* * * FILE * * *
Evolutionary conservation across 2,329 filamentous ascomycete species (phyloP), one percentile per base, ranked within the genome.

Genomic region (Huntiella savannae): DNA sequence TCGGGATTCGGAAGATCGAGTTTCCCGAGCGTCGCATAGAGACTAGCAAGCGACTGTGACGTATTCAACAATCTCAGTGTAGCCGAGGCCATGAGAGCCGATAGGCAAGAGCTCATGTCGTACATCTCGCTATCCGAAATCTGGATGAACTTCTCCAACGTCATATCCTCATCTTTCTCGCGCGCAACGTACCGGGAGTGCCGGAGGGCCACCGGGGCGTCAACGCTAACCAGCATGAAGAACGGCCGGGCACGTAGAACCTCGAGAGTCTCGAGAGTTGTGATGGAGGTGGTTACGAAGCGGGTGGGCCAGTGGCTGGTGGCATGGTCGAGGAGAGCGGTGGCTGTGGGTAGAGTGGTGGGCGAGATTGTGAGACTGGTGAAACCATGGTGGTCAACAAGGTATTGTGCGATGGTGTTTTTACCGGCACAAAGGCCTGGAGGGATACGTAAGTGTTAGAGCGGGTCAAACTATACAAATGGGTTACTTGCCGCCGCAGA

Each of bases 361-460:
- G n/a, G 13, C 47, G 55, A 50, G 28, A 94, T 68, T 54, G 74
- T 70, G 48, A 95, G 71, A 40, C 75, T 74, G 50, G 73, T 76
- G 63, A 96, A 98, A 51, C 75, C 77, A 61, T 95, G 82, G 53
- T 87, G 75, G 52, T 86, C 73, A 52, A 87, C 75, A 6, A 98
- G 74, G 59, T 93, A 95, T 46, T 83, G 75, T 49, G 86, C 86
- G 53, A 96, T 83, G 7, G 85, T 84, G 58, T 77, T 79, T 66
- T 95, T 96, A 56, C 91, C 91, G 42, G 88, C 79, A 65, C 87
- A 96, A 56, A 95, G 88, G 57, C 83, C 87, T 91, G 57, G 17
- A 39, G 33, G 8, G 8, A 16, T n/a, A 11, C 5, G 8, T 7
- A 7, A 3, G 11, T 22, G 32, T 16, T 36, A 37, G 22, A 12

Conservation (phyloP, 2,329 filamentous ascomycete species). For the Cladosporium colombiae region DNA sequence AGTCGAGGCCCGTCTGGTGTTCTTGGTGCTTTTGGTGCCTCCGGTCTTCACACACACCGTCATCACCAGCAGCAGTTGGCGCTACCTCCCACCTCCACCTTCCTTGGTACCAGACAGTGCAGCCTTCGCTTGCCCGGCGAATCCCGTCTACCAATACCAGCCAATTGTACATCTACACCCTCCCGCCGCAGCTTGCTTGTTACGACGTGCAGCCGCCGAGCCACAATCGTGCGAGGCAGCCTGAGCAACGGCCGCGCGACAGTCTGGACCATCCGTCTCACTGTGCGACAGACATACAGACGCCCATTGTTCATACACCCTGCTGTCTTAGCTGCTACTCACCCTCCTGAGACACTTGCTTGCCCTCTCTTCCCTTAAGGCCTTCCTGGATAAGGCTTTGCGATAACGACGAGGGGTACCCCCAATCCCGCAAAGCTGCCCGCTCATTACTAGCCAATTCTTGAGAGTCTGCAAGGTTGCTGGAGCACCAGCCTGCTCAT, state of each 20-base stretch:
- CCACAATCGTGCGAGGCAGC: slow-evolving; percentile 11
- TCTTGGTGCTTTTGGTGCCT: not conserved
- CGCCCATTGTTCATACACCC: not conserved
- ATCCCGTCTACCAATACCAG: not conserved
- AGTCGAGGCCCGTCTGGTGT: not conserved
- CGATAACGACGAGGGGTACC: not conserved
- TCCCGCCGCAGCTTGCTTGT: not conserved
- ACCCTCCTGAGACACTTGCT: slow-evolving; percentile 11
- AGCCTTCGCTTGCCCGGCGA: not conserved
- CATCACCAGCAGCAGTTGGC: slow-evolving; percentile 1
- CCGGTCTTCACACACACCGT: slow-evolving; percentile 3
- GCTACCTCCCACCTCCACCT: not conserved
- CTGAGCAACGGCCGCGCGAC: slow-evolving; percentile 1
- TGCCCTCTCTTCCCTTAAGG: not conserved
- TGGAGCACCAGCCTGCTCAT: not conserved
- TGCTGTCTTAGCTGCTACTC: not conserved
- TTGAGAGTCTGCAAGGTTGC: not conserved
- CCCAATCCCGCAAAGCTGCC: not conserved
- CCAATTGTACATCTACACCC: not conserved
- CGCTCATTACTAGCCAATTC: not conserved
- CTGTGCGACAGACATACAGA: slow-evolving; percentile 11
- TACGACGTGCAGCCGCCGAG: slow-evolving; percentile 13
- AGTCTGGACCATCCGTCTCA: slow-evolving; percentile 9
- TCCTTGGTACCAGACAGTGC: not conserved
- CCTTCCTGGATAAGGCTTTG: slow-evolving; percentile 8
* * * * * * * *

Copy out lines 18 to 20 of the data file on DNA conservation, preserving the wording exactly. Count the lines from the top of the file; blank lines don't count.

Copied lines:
- ATCCCGTCTACCAATACCAG: not conserved
- AGTCGAGGCCCGTCTGGTGT: not conserved
- CGATAACGACGAGGGGTACC: not conserved